Bruneian Empire

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Bruneian Empire
Empayar Brunei
ايمڤاير بروني

7th century–1888


The extent of the Bruneian Empire in the 15th century
Capital Kota Batu
Kampong Ayer
Brunei Town
Languages Brunei Malay, Old Malay and Arabic languages
Religion Sunni Islam
Government Monarchy
Last Empire Sultan
 -  1885–1906 Hashim Jalilul Alam Aqamaddin
 -  Empire begins 7th century
 -  Became protectorate of British 1888
Currency Barter, Cowrie and later Brunei pitis
Preceded by
Succeeded by
History of Brunei
Crown Colony of Labuan
Kingdom of Sarawak
North Borneo
Spanish East Indies
Sultanate of Sulu
Dutch East Indies
Today part of  Brunei
Part of a series on the
History of Brunei
Emblem of Brunei.svg
Bruneian Empire
7th century
to 1888
House of Bolkiah
(15th century–present)
Kingdom of Maynila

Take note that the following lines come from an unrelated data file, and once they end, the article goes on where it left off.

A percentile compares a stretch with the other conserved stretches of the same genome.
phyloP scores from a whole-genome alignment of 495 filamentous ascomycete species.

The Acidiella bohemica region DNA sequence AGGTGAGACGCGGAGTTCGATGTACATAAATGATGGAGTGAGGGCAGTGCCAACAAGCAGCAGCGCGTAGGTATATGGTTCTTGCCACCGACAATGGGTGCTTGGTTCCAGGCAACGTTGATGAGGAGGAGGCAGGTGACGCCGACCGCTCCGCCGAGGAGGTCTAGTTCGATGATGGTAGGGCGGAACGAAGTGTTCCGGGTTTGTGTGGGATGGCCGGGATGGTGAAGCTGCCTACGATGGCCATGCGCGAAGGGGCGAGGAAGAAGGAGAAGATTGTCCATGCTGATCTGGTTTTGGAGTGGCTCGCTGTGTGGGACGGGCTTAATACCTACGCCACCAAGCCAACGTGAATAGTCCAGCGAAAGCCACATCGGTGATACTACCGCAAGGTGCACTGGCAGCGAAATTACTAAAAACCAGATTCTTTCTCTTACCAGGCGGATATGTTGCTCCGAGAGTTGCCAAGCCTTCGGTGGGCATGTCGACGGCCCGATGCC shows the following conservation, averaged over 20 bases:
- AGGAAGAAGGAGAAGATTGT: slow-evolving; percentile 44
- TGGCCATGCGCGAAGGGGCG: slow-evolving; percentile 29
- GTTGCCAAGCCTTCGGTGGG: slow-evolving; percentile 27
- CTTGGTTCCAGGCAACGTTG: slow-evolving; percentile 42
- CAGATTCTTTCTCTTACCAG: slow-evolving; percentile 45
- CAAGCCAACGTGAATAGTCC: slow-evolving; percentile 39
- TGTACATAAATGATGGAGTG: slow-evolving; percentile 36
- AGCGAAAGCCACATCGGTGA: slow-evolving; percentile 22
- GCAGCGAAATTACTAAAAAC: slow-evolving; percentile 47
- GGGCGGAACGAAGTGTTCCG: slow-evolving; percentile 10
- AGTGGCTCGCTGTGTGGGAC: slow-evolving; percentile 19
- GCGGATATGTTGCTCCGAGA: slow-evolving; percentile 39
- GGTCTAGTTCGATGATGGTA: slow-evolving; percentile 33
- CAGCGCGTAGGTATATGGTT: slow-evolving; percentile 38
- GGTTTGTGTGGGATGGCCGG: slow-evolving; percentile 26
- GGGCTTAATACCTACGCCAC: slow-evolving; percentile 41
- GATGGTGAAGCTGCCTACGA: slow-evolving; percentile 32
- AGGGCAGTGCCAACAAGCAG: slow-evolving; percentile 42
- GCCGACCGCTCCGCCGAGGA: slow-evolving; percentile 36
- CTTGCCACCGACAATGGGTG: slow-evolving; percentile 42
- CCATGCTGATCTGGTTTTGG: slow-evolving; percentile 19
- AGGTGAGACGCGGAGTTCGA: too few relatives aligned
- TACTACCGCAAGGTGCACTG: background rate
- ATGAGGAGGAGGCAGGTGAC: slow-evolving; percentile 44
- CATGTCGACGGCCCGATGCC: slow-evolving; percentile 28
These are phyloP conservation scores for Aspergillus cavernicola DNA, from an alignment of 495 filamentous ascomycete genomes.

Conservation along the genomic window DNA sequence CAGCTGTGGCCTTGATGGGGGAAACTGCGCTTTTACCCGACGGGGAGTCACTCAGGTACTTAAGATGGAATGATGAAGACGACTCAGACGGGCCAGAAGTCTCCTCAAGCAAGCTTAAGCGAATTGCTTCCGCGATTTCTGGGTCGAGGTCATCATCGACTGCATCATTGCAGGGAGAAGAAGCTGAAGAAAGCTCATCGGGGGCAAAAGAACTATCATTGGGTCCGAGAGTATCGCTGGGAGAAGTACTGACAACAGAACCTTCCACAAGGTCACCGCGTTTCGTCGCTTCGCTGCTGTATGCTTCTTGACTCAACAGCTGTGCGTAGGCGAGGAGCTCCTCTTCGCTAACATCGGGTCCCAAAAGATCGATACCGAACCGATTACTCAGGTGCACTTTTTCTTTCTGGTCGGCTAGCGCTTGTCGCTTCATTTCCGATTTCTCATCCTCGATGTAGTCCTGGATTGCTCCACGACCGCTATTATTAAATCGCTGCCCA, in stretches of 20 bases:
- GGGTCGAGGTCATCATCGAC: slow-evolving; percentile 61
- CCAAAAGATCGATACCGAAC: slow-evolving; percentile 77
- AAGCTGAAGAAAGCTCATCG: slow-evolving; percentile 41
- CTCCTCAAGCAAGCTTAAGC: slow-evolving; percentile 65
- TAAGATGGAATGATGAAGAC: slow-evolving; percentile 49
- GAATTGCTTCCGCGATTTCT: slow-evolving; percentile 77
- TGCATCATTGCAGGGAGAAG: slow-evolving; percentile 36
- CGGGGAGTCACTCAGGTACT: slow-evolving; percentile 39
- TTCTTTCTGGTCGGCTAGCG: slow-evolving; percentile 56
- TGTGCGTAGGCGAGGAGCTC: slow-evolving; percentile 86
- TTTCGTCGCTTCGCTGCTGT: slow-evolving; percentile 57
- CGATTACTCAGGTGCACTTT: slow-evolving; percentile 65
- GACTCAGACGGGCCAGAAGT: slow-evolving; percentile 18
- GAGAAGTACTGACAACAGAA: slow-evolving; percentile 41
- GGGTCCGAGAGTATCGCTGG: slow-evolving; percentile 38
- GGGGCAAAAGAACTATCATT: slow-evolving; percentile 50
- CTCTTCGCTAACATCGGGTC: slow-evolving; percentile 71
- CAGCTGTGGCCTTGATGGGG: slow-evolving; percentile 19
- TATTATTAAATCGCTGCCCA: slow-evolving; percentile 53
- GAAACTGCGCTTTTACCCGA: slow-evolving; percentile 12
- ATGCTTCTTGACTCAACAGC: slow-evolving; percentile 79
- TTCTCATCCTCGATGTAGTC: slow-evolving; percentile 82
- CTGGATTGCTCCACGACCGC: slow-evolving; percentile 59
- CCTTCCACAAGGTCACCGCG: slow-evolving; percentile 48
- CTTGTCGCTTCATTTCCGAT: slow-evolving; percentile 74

15th century
to 1571
Sultanate of Sulu
15th century
to 1578
Castille War 1578
Civil War 1660–1673
Kingdom of Sarawak
15th century
to 1841
White Rajahs 1841–1946
15th century
to 1846
Sabah (North Borneo)
15th century
to 1865
British protectorate 1888–1984
Japanese occupation 1942–1945
Borneo campaign 1945
Revolt 1962

The Bruneian Empire was founded in the early 7th century on the island of Borneo in Southeast Asia. The Chinese referred to it as Po-ni,[1] as both the Borneo and Brunei were usually transliterated as Po-li and Po-ni in Chinese texts.[2]

At the first, the empire was ruled by pagan or Hindu kings, who were later converted to Islam by Indians, Arabs and merchants from other parts of Maritime Southeast Asia who came to trade and spread Islam.[3][4] No local or indigenous sources exist to provide evidence for any of this, so Chinese texts have been used to construct a history of early Brunei.[5] Boni in Chinese sources refers to probably Borneo as a whole, while Poli 婆利, probably located in Sumatra, is claimed by local authorities to refer to Brunei as well.[6] The earliest diplomatic relations between Borneo (Boni 渤泥) and China are recorded in the Taiping huanyuji 太平環宇記 (978).[6]